Over the last four months, I have been working on reverse engineering the Vivante GPU present on many ARM SoCs such as the Freescale i.mx6, Marvell Dove, and Rockchip 2918 (just for fun, after a five-year hiatus from reverse engineering GPUs since decuda).

After a few months of research, figuring most of the 3D state bits and how they relate to GL state, I've recently started working on a Gallium driver.

At first this will only be a subset of the full Gallium (which I've dubbed "etna_pipe") developed and tested separately from the Mesa tree. When this is complete and bug-free enough to my taste I'll start the arduous process of integrating it into the main mesa tree. The demos in native/fb make use of this driver. These are some of the newer ones:

  • displacement - Demonstrates vertex texture fetch by performing displacement mapping on a sphere. A texture is sampled in the vertex shader to determine an offset factor along the normal.
  • mip_cube - Demonstrates mipmapped texture mapping using compressed texture formats.
  • cubemap_sphere - Demonstrates that cubemaps work by sampling a 1×1×6 texture with has a different color on every face.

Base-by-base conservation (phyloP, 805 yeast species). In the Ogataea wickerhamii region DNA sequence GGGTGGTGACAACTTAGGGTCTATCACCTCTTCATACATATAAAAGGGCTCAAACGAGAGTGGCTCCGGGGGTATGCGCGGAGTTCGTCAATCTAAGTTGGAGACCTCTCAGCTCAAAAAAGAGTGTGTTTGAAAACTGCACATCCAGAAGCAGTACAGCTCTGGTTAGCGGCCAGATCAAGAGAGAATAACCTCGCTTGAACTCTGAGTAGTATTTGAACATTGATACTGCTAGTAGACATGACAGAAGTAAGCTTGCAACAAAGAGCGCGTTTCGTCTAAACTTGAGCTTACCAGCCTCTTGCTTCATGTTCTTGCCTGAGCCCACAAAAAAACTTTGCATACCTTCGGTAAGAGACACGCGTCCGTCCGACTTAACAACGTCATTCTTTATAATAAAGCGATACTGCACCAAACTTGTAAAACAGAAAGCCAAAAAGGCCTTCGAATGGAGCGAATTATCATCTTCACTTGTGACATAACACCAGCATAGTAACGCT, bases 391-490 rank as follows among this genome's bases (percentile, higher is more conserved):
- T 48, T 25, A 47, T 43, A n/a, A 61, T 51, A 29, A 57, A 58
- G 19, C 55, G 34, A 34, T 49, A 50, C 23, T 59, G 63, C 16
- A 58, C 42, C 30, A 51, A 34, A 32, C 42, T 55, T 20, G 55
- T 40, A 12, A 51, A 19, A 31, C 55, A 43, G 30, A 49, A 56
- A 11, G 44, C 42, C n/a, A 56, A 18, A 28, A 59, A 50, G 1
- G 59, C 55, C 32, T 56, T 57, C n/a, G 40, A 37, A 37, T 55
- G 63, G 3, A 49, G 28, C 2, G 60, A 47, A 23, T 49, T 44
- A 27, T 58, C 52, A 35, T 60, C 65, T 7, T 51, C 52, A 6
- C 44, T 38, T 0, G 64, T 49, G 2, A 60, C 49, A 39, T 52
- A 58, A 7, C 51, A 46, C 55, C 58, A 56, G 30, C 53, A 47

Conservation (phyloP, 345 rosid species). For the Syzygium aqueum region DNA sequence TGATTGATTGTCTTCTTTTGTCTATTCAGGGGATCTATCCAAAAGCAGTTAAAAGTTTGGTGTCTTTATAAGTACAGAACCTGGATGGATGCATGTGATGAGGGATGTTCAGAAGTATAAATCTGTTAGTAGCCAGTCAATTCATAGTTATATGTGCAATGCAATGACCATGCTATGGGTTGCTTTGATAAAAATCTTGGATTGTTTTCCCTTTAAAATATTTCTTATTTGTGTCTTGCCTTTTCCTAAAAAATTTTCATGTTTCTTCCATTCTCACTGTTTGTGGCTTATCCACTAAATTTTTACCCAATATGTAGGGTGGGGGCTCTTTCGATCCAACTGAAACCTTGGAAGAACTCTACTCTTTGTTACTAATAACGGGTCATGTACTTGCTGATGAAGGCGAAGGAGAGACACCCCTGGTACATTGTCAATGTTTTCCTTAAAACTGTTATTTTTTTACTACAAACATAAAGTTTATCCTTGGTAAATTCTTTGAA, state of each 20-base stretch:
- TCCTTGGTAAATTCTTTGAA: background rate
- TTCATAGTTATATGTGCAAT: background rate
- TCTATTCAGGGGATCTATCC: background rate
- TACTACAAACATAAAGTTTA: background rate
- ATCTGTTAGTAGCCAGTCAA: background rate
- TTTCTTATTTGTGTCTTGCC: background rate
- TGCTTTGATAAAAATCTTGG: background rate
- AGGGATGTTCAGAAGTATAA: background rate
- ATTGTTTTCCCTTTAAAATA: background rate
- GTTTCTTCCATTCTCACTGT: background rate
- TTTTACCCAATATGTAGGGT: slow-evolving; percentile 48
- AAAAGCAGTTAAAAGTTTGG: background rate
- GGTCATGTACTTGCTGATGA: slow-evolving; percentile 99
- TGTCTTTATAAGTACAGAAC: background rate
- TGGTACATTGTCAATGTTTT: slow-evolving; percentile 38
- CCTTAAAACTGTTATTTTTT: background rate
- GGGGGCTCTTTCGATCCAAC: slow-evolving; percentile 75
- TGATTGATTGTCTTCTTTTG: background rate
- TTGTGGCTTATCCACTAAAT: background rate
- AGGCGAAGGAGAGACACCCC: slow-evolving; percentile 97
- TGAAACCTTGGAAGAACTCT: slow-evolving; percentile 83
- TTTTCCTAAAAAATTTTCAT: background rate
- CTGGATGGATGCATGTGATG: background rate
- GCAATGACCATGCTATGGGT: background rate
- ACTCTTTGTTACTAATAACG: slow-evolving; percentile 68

• particle_system - Demonstrates vertex shaders and point sprites by animating a simple particle system in the vertex shader and rendering an alpha-blended texture for each particle.

The driver is in a usable state for the GC600 (Marvell Dove) and GC800 (RK2918), by which I mean that it can render full screen 3D to a double-buffered frame buffer.

In the road ahead the biggest bump will be the shader compiler. To make a TGSI to native compiler, it is necessary to figure out the native shader instructions in enough detail to generate efficient and correct code. An assembler and disassembler for the native instructions are available in the tools directory.

The code can be found in the repository etna_viv on Github. See also the wiki for up to date information about progress.

Written on February 24, 2013
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